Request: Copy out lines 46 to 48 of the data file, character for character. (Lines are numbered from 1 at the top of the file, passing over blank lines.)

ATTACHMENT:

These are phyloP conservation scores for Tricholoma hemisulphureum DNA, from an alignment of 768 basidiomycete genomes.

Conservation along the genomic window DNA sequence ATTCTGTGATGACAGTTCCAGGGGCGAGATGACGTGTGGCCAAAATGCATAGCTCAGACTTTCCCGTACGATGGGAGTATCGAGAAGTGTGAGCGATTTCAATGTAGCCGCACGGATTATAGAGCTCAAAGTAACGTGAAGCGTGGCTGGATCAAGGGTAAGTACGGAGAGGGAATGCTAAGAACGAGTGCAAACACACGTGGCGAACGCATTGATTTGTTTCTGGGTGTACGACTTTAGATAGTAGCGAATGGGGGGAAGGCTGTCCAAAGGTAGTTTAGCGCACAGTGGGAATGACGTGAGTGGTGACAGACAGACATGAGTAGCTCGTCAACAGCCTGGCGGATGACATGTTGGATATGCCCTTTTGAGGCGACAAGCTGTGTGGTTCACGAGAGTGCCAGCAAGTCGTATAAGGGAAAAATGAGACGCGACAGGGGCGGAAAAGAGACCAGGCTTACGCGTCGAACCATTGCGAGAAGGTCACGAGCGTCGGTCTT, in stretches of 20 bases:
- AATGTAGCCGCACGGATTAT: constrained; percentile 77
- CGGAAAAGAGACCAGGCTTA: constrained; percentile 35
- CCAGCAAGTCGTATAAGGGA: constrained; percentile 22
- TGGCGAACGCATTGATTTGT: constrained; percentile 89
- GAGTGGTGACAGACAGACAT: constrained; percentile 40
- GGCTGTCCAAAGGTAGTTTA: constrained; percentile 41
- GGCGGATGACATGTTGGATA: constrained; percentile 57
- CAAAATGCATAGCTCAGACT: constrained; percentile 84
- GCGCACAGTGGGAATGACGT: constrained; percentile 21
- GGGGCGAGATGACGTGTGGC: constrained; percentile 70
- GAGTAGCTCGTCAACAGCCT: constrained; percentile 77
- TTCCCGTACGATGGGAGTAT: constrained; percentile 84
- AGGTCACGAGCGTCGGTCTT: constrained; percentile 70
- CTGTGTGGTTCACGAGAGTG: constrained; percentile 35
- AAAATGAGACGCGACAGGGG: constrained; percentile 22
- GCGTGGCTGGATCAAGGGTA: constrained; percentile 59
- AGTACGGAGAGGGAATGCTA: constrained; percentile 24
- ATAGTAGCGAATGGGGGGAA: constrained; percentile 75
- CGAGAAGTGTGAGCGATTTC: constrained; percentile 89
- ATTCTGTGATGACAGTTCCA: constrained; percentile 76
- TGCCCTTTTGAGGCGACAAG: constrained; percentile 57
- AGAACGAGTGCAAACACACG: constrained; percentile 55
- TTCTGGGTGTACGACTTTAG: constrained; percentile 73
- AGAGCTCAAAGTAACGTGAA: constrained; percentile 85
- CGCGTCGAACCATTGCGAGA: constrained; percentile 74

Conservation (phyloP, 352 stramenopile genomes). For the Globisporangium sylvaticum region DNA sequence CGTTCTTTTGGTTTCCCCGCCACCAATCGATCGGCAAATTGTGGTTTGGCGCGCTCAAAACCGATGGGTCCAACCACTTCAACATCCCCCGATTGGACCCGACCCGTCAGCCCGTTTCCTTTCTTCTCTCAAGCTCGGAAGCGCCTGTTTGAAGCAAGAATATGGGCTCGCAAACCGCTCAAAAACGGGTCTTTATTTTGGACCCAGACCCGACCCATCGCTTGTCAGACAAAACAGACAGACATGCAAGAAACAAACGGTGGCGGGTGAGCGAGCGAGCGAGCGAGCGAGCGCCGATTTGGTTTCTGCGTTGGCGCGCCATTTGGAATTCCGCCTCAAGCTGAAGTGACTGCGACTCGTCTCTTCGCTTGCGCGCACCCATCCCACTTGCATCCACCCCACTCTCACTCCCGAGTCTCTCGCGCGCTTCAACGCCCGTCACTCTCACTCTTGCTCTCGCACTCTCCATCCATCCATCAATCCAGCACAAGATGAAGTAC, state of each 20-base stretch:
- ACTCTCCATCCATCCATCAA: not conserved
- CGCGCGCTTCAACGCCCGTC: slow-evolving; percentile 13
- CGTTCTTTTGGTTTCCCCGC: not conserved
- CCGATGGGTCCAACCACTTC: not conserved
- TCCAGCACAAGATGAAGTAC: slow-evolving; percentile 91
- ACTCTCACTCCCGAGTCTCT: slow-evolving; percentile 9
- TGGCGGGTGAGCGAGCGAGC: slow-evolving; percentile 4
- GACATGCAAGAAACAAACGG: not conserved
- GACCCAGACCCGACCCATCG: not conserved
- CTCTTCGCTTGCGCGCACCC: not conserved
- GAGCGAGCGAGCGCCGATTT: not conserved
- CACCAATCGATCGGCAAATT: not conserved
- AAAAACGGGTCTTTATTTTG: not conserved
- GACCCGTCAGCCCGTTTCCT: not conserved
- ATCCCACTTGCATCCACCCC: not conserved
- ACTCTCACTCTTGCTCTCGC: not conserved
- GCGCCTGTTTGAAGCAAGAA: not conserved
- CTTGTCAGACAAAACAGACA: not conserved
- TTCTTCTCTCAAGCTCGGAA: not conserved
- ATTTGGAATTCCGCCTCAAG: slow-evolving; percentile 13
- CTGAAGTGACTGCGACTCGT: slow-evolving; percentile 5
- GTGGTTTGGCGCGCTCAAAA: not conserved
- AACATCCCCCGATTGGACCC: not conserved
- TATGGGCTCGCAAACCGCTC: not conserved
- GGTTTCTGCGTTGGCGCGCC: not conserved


- CTTGTCAGACAAAACAGACA: not conserved
- TTCTTCTCTCAAGCTCGGAA: not conserved
- ATTTGGAATTCCGCCTCAAG: slow-evolving; percentile 13